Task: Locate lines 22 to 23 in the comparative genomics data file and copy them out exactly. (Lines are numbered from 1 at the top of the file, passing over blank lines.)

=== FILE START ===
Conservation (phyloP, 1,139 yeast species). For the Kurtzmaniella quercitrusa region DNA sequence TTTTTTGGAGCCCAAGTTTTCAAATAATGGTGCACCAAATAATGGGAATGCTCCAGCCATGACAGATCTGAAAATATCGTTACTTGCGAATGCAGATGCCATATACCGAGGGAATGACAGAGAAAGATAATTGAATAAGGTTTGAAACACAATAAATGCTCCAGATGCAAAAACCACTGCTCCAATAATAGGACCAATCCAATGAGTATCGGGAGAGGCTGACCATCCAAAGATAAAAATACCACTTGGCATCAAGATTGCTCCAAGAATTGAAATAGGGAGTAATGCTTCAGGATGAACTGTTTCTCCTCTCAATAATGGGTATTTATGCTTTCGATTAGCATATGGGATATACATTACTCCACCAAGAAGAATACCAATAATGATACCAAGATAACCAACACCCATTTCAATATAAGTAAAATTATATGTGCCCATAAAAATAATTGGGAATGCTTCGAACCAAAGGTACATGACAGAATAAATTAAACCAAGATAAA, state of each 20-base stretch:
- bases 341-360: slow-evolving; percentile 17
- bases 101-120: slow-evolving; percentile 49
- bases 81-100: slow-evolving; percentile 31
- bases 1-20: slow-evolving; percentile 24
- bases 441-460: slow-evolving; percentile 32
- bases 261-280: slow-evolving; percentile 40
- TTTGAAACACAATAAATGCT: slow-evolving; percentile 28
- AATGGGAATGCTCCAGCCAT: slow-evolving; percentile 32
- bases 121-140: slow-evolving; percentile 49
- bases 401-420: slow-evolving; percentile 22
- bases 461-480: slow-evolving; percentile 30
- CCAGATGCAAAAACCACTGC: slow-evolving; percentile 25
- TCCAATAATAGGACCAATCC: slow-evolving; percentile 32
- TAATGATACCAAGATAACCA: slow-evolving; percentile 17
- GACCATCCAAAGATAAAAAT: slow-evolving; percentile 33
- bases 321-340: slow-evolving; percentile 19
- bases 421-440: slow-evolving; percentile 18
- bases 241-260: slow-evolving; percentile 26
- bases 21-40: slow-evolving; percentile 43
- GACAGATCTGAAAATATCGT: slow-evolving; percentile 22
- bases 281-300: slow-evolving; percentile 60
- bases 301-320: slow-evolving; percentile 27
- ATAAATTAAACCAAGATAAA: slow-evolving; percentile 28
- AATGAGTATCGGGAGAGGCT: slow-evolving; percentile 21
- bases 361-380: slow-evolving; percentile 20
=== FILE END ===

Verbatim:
- bases 281-300: slow-evolving; percentile 60
- bases 301-320: slow-evolving; percentile 27